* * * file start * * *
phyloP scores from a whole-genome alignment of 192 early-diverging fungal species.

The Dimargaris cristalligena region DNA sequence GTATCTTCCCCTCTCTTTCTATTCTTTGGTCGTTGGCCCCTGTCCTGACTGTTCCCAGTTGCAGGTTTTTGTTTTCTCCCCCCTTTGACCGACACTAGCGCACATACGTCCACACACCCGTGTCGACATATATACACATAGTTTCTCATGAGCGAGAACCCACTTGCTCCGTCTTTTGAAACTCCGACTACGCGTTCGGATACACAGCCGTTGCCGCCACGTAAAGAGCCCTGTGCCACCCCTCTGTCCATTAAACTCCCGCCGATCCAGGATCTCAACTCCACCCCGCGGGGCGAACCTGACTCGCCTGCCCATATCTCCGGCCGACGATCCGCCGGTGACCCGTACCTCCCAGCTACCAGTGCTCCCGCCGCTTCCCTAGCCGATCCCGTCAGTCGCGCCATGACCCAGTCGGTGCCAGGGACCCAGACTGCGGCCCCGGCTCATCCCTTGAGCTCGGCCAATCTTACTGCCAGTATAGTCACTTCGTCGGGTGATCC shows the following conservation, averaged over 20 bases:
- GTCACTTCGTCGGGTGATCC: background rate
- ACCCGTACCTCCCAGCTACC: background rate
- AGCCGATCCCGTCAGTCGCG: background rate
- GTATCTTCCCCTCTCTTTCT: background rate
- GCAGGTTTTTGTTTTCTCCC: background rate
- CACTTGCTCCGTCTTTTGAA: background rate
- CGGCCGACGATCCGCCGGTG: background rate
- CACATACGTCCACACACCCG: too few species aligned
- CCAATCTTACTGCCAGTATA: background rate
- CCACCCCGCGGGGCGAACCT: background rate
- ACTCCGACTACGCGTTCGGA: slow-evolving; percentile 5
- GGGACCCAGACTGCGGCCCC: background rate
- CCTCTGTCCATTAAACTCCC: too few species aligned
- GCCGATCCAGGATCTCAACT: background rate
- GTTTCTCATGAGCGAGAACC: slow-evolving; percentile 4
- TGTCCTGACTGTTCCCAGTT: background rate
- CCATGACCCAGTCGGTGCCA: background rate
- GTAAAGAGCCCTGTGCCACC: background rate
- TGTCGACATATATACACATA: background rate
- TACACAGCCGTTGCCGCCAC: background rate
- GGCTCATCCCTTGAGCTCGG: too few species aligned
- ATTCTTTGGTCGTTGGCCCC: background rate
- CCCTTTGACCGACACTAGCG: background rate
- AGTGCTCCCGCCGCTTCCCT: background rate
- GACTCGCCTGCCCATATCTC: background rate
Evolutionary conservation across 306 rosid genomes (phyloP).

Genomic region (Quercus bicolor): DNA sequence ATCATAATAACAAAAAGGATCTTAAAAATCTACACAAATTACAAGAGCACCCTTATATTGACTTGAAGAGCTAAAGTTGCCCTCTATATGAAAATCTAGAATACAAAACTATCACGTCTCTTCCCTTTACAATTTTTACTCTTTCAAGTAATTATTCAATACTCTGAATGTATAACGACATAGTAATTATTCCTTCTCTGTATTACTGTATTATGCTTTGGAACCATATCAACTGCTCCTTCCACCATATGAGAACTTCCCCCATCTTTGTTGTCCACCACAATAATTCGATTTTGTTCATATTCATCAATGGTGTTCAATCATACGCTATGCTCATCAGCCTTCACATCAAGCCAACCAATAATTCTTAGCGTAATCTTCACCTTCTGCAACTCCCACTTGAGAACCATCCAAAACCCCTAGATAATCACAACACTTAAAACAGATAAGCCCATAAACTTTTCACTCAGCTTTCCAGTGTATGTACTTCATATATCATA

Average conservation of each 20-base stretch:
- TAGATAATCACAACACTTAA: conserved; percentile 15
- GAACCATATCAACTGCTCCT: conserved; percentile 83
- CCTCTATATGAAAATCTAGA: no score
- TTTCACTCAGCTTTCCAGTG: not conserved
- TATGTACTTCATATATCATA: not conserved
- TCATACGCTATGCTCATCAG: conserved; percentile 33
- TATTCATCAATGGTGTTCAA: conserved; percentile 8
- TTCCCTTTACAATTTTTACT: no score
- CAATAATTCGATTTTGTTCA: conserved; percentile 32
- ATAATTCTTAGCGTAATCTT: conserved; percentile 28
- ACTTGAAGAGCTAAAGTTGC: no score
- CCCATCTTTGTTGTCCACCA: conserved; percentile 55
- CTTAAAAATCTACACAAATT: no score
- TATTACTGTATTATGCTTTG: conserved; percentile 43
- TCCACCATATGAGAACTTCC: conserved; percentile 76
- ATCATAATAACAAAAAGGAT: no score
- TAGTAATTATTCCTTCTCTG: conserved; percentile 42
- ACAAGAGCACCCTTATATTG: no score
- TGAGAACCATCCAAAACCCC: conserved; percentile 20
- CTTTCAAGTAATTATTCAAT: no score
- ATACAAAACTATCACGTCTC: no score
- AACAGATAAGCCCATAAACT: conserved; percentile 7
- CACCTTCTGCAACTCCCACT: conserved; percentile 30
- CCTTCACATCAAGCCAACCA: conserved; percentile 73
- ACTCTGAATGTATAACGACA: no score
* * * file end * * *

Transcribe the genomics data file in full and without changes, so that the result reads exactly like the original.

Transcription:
phyloP scores from a whole-genome alignment of 192 early-diverging fungal species.

The Dimargaris cristalligena region DNA sequence GTATCTTCCCCTCTCTTTCTATTCTTTGGTCGTTGGCCCCTGTCCTGACTGTTCCCAGTTGCAGGTTTTTGTTTTCTCCCCCCTTTGACCGACACTAGCGCACATACGTCCACACACCCGTGTCGACATATATACACATAGTTTCTCATGAGCGAGAACCCACTTGCTCCGTCTTTTGAAACTCCGACTACGCGTTCGGATACACAGCCGTTGCCGCCACGTAAAGAGCCCTGTGCCACCCCTCTGTCCATTAAACTCCCGCCGATCCAGGATCTCAACTCCACCCCGCGGGGCGAACCTGACTCGCCTGCCCATATCTCCGGCCGACGATCCGCCGGTGACCCGTACCTCCCAGCTACCAGTGCTCCCGCCGCTTCCCTAGCCGATCCCGTCAGTCGCGCCATGACCCAGTCGGTGCCAGGGACCCAGACTGCGGCCCCGGCTCATCCCTTGAGCTCGGCCAATCTTACTGCCAGTATAGTCACTTCGTCGGGTGATCC shows the following conservation, averaged over 20 bases:
- GTCACTTCGTCGGGTGATCC: background rate
- ACCCGTACCTCCCAGCTACC: background rate
- AGCCGATCCCGTCAGTCGCG: background rate
- GTATCTTCCCCTCTCTTTCT: background rate
- GCAGGTTTTTGTTTTCTCCC: background rate
- CACTTGCTCCGTCTTTTGAA: background rate
- CGGCCGACGATCCGCCGGTG: background rate
- CACATACGTCCACACACCCG: too few species aligned
- CCAATCTTACTGCCAGTATA: background rate
- CCACCCCGCGGGGCGAACCT: background rate
- ACTCCGACTACGCGTTCGGA: slow-evolving; percentile 5
- GGGACCCAGACTGCGGCCCC: background rate
- CCTCTGTCCATTAAACTCCC: too few species aligned
- GCCGATCCAGGATCTCAACT: background rate
- GTTTCTCATGAGCGAGAACC: slow-evolving; percentile 4
- TGTCCTGACTGTTCCCAGTT: background rate
- CCATGACCCAGTCGGTGCCA: background rate
- GTAAAGAGCCCTGTGCCACC: background rate
- TGTCGACATATATACACATA: background rate
- TACACAGCCGTTGCCGCCAC: background rate
- GGCTCATCCCTTGAGCTCGG: too few species aligned
- ATTCTTTGGTCGTTGGCCCC: background rate
- CCCTTTGACCGACACTAGCG: background rate
- AGTGCTCCCGCCGCTTCCCT: background rate
- GACTCGCCTGCCCATATCTC: background rate
Evolutionary conservation across 306 rosid genomes (phyloP).

Genomic region (Quercus bicolor): DNA sequence ATCATAATAACAAAAAGGATCTTAAAAATCTACACAAATTACAAGAGCACCCTTATATTGACTTGAAGAGCTAAAGTTGCCCTCTATATGAAAATCTAGAATACAAAACTATCACGTCTCTTCCCTTTACAATTTTTACTCTTTCAAGTAATTATTCAATACTCTGAATGTATAACGACATAGTAATTATTCCTTCTCTGTATTACTGTATTATGCTTTGGAACCATATCAACTGCTCCTTCCACCATATGAGAACTTCCCCCATCTTTGTTGTCCACCACAATAATTCGATTTTGTTCATATTCATCAATGGTGTTCAATCATACGCTATGCTCATCAGCCTTCACATCAAGCCAACCAATAATTCTTAGCGTAATCTTCACCTTCTGCAACTCCCACTTGAGAACCATCCAAAACCCCTAGATAATCACAACACTTAAAACAGATAAGCCCATAAACTTTTCACTCAGCTTTCCAGTGTATGTACTTCATATATCATA

Average conservation of each 20-base stretch:
- TAGATAATCACAACACTTAA: conserved; percentile 15
- GAACCATATCAACTGCTCCT: conserved; percentile 83
- CCTCTATATGAAAATCTAGA: no score
- TTTCACTCAGCTTTCCAGTG: not conserved
- TATGTACTTCATATATCATA: not conserved
- TCATACGCTATGCTCATCAG: conserved; percentile 33
- TATTCATCAATGGTGTTCAA: conserved; percentile 8
- TTCCCTTTACAATTTTTACT: no score
- CAATAATTCGATTTTGTTCA: conserved; percentile 32
- ATAATTCTTAGCGTAATCTT: conserved; percentile 28
- ACTTGAAGAGCTAAAGTTGC: no score
- CCCATCTTTGTTGTCCACCA: conserved; percentile 55
- CTTAAAAATCTACACAAATT: no score
- TATTACTGTATTATGCTTTG: conserved; percentile 43
- TCCACCATATGAGAACTTCC: conserved; percentile 76
- ATCATAATAACAAAAAGGAT: no score
- TAGTAATTATTCCTTCTCTG: conserved; percentile 42
- ACAAGAGCACCCTTATATTG: no score
- TGAGAACCATCCAAAACCCC: conserved; percentile 20
- CTTTCAAGTAATTATTCAAT: no score
- ATACAAAACTATCACGTCTC: no score
- AACAGATAAGCCCATAAACT: conserved; percentile 7
- CACCTTCTGCAACTCCCACT: conserved; percentile 30
- CCTTCACATCAAGCCAACCA: conserved; percentile 73
- ACTCTGAATGTATAACGACA: no score